“It’s been almost one year to the day since I started practicing – praying five times a day, no pork/wine – although it took me a bit longer to take my shahadah (testimony of faith) formally since I wanted to be sure of what I was doing. There’s something indescribable about such a huge piece of your life you never knew you were missing coming back one day to fill that gap you didn’t realize you had.”
“Even after I took my shahadah, in some respects it felt like getting a driver’s license but not really having a car to drive. We really need to be training our imams (religious leaders) who do the shahadas to facilitate the spiritual process and not just the ‘repeat after me and sign here’ process.”
“The thought of having your slate wiped completely clean is actually quite a daunting one. You would think one would feel all light and spiritually weightless knowing that everything you’ve done wrong before that day has been forgiven, alhamdulillah (praise be to God), but for me, it was quite a heavy feeling. It’s the weight of sensing just a molecule of the immensity of Allah subhanahu wa ta’ala (Glorified is He); that He can, would and does forgive you, even after a lifetime of disobedience. It’s the weight of knowing He still loves you after denying Him to His face, year after year, and that He never gave up on you. But most of all, it’s the weight of knowing you don’t want to let any dirt get anywhere near your now clean slate again, but the realization that you’ll definitely continue to make mistakes, because you’re human after all. But even then Allah (swt) will continue to forgive you until you get tired of asking. Subhanallah (glory be to God), it’s nothing short of mind-blowing.”
Reading that blew me away. So much of our perception of converts is the “all your sins are forgiven” part that we often neglect the huge struggle and reconciliation the person has to go through behind the scenes. We assume the change is “rational” and “easy” with just a simple utterance of a few words, yet we forget the difficulties that come with changing bad habits and adopting new ones, difficulties which perhaps merit the forgiveness. Rarely do we ever empathize through our own struggles of reformation yet we expect an immediate reconciliation and change in others, something we ourselves are incapable of! How many of us know that being fat is bad for us and against the sunnah (tradition of the Prophet ﷺ) yet never put anything in place to change it? How many of us know that food should halal and Tayyib (pure) yet are content to eat the conveyor-belt meat that fills our shelves? The list can go on… Relating to their struggle is far more effective than judging it.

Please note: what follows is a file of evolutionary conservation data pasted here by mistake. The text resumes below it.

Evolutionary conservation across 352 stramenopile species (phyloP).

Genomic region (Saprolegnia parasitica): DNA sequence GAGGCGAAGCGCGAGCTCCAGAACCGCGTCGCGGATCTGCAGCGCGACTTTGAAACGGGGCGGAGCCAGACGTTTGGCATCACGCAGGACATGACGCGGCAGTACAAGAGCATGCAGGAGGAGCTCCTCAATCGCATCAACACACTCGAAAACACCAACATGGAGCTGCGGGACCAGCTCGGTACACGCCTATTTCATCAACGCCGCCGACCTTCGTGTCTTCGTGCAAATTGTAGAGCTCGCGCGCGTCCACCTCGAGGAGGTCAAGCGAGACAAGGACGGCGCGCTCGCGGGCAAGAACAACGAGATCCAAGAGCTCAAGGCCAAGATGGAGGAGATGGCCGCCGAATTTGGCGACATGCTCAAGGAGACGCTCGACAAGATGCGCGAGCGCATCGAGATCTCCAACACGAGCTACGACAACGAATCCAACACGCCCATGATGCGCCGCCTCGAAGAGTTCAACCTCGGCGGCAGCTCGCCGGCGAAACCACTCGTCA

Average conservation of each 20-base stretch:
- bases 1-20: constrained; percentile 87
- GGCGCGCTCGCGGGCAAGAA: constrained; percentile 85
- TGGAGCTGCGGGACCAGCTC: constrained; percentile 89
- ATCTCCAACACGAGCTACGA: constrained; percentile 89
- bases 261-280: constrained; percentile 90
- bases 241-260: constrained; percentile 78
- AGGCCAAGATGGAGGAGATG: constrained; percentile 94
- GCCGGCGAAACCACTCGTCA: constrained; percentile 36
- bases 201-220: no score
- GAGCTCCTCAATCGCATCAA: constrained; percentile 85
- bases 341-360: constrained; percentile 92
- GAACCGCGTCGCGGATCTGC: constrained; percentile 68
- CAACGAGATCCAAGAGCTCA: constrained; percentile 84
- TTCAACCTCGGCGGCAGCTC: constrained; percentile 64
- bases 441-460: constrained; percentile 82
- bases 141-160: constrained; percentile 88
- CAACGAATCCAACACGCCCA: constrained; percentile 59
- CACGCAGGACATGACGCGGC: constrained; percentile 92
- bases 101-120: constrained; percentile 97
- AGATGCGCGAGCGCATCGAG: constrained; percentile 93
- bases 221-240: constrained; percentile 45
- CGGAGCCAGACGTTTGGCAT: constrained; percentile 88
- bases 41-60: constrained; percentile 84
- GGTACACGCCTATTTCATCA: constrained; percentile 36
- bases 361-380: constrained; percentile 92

I remember sitting with one of my teachers in Egypt as we read the ‘Letter of Imam Qushayri’ (Risaalah Al-Qushairiyah), a book which describes the biographies of the great scholars during the early period of Islam. What struck me when reading the book was the number of these people who began their life as bandits, thieves and other kinds of criminals yet went on to become some of the greatest Muslims who have walked this earth. As we read through the book, I remember asking my teacher; “I know when someone converts all their sins are forgiven, but what happens if someone is already a Muslim? Is their only route to forgiveness the penal punishment?” As I said this, my teacher looks me in the eyes, smiles and says, “Is the One who is able to forgive the greatest sin of all (shirk) at the utterance of one sentence unwilling to forgive the smaller sins in the same way? All we need is to have that same conviction they do when they make that testimony of faith.”
So perhaps change is not the most difficult thing to understand or achieve after all. Most of us have not reached the level of criminality that some of the great people before us did before they began their process of reformation, so surely our journey shouldn’t be as difficult. In fact, how many of us regularly demonstrate the capacity to change our lives when we hear the commandments of Allah; fasting, praying and giving zakah (charity) when asked to? In this light, the words of Allah (swt) become so much more meaningful as the significance of our own inner struggle and the tribulations of this world are cast in a new light:
“Indeed, Allah will not change the condition of a people until they change what is in themselves.” (Qur’an 13:11)